Figures and places converge in a way that they become environmentally equivalent. For now, the people have left the building. They stand among us. Their places have unfolded, they might represent a view from above as much as an interior or exterior perspective on space, or both at once. They refer to the map and the territory without representing either.
I think of Mark walking to the studio and everything he picks up on his way. His output seems so inextricable from the everyday material around him. All the stuff that he uses literally and visually, but which I suspect also represents a spiritual dimension of his real life, doing things and making other things.
In my mind, the line he walks is a literal one, an enjoyable function of his human body, a means of transport to a studio where he makes paintings and drawings and sculptures but that is also useful to his practice as an artist in a spiritual and metaphorical sense.
Lines lines lines! Everywhere, lines, and not just the ones we can see, immaculately drawn between discrete fields of complimentary and contrasting colour.
How you choose to register the line doesn’t really matter but it also means everything. (To me, the line is majorly out of focus, it’s quite wide and it is wriggling around. I like to zoom way, way, way in from an uncomfortable distance with a 10-megapixel camera circa 2011.)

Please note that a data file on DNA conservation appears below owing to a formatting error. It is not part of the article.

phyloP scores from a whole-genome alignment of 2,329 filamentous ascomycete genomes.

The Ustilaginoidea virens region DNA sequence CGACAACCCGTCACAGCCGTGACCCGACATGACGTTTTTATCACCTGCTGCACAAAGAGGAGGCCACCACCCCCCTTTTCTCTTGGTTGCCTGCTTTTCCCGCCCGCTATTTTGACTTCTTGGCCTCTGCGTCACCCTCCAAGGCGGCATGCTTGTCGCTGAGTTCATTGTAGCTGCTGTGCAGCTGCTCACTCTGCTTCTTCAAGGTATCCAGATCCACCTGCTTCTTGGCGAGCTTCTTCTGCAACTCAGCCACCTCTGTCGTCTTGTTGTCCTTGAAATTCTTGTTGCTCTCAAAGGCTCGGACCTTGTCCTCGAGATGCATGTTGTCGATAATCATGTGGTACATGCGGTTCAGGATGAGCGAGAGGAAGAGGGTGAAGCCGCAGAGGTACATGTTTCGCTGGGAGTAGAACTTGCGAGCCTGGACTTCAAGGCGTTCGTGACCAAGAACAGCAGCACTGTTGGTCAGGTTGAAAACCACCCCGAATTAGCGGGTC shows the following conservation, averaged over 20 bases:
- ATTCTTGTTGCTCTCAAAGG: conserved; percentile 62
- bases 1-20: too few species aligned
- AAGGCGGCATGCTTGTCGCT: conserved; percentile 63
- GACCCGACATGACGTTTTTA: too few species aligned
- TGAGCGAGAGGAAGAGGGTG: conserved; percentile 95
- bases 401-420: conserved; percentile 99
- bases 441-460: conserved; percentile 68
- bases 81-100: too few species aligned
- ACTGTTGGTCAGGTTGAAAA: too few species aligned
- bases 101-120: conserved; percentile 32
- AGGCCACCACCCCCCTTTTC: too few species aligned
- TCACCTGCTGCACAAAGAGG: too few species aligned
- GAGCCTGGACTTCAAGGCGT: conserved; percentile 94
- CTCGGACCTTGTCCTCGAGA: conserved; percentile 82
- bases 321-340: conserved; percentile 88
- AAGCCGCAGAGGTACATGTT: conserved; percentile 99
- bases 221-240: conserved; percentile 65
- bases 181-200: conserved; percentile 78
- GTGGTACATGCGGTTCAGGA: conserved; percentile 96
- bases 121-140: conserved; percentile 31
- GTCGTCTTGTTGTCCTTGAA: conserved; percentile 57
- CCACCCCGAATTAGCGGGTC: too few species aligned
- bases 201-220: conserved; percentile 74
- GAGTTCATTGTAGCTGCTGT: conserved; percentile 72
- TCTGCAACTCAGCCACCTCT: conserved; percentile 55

I cannot escape my own sense of all art-making as a deeply existential activity. A method and a metaphor for endless existential life management and general reckoning. It’s been suggested to me that all representational painting is attempting to come to terms. For me it’s true, there’s always a negotiation going on. Just constantly.
This frames my view of Mark’s repurposing of everyday life in a way that literally gives him something to do: gathering things, references, images, mixing them up, filtering, redistributing. And over time increasing faith in the way something stripped back can communicate.